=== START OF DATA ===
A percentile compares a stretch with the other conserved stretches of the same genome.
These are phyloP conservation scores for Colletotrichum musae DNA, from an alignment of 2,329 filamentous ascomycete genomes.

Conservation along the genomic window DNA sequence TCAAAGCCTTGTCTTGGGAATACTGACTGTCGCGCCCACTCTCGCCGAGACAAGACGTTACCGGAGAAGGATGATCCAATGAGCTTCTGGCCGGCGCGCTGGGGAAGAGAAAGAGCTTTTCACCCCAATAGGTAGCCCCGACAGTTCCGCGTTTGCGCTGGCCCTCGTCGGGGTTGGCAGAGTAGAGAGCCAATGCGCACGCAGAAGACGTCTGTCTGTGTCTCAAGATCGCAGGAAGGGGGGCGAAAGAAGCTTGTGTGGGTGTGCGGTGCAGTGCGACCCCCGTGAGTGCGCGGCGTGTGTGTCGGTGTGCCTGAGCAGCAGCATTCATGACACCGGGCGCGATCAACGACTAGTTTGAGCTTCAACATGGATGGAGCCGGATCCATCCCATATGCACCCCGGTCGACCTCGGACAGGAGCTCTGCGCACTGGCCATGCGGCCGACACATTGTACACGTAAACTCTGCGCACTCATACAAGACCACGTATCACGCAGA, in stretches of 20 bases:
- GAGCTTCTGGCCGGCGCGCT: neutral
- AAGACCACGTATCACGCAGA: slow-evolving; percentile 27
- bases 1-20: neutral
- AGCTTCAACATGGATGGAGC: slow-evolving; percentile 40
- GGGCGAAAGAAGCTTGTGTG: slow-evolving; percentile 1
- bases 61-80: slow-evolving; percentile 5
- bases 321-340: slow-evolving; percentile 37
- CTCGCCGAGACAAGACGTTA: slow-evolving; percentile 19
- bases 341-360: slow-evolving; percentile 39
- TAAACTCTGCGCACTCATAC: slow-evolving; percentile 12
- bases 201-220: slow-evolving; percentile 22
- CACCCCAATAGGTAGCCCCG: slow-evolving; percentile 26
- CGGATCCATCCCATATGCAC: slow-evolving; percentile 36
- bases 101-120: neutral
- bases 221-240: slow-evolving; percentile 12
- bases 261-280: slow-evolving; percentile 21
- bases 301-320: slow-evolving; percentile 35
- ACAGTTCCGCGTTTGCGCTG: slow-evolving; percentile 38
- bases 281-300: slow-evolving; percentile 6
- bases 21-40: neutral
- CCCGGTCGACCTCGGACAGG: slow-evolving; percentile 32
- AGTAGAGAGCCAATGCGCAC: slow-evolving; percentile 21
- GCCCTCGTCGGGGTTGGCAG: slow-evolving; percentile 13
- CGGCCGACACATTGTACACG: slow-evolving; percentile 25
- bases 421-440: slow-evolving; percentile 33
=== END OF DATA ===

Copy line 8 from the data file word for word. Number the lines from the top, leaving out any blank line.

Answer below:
- GGGCGAAAGAAGCTTGTGTG: slow-evolving; percentile 1